Now one ought to be eager to achieve, as far as may be, something similar to this in the case of the body also. It was impossible that there should be no discharge of mucus from the nose, since man's body has been composed as it is; for that reason nature made hands, and the nostrils like tubes to discharge the humours. If, therefore, a man snuffs back these discharges of mucus, I say that he is not acting as a human being should. 10It was impossible that the feet should not get muddy, nor dirty at all, when they pass through certain such substances; for that reason nature has provided water, for that hands. It was impossible that some impurity from eating should not remain on the teeth; for that reason nature says, "Wash your teeth." Why? In order that you may be a human being, and not a beast or a pig. It was impossible that something dirty and needing to be cleaned off should not be left on the person from our sweat and the pressure of our clothes; for that reason we have water, oil, hands, a towel, a strigil,[3] nitre, and, on occasion, every other kind of equipment to cleanse the body. Not so you.[4] But the smith will remove the rust from his iron tool, and will have implements made for this purpose, and you yourself will wash your plate when you are going to eat, unless you are utterly unclean and dirty; but will you not wash nor make clean your poor body?—Why? says someone.—Again I will tell you: First, so as to do what befits a man; and second, so as not to offend those whom you meet. 15You are doing something of the sort even here, and do not realize it. You think that you are worthy of the smell.[5] Very well, be worthy of it. Do you think, though, that those who sit by your side, those who recline beside you, those who kiss you, are worthy of it too?[6] Bah, go away into a wilderness somewhere or other, a place worthy of you, and live alone, smelling of yourself! For it is only right that you should enjoy your uncleanliness all by yourself. But since you are living in a city, what kind of character do you fancy you are exhibiting, to behave so thoughtlessly and inconsiderately? If nature had committed to your care a horse, would you have utterly neglected it? And now I would have you think that your body has been entrusted to you like a horse; wash it, rub it down, make it so that nobody will turn his back on you or move aside. But who does not avoid a dirty fellow that smells and has an unsightly skin, even more than a man bespattered with dung? In this latter case the smell is external and acquired, in the other it comes from slovenliness that is internal, and is characteristic of one who has grown rotten through and through.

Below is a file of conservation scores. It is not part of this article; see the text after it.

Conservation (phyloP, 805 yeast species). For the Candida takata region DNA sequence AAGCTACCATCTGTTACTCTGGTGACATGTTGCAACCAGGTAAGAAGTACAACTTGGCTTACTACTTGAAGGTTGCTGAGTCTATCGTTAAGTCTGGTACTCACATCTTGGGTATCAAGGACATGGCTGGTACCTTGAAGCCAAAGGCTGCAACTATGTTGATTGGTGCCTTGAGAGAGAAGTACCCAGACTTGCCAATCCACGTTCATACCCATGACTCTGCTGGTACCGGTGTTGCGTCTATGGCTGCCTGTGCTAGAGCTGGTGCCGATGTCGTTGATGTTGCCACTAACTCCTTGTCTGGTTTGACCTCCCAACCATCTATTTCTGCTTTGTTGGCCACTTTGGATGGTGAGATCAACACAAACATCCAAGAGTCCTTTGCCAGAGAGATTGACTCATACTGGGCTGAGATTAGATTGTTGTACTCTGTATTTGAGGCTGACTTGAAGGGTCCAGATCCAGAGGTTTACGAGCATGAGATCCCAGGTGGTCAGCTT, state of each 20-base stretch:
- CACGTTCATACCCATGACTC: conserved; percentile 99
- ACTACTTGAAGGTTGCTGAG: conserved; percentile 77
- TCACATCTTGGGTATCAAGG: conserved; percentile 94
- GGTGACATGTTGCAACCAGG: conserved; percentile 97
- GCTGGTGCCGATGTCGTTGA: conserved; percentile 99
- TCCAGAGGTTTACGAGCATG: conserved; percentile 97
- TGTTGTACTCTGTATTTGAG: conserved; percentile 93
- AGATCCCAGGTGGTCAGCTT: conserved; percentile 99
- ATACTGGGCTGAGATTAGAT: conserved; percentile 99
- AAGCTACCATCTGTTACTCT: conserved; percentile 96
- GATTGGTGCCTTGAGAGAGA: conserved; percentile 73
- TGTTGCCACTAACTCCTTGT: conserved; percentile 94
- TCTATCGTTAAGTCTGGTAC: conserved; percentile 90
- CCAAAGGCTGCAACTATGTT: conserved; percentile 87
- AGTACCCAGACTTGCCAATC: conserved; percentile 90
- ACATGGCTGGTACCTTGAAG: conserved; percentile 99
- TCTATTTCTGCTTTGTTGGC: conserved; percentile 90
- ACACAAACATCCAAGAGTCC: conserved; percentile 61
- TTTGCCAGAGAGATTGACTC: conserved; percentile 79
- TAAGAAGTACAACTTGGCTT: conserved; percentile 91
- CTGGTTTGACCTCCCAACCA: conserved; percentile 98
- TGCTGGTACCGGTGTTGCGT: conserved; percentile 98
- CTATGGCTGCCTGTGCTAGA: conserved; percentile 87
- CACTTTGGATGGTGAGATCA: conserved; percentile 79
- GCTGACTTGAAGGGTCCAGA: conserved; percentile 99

But Socrates bathed infrequently,[7] says someone.—Why, his body was radiant; why, it was so attractive and sweet that the handsomest and most high-born were in love with him, and yearned to sit by his side rather than beside those who had the prettiest forms and features.[8] He might have neither bathed nor washed,[9] had he so desired; yet even his infrequent bathings were effective.[† 1]20—But Aristophanes says,

The pallid men I mean, who shoeless go.[10]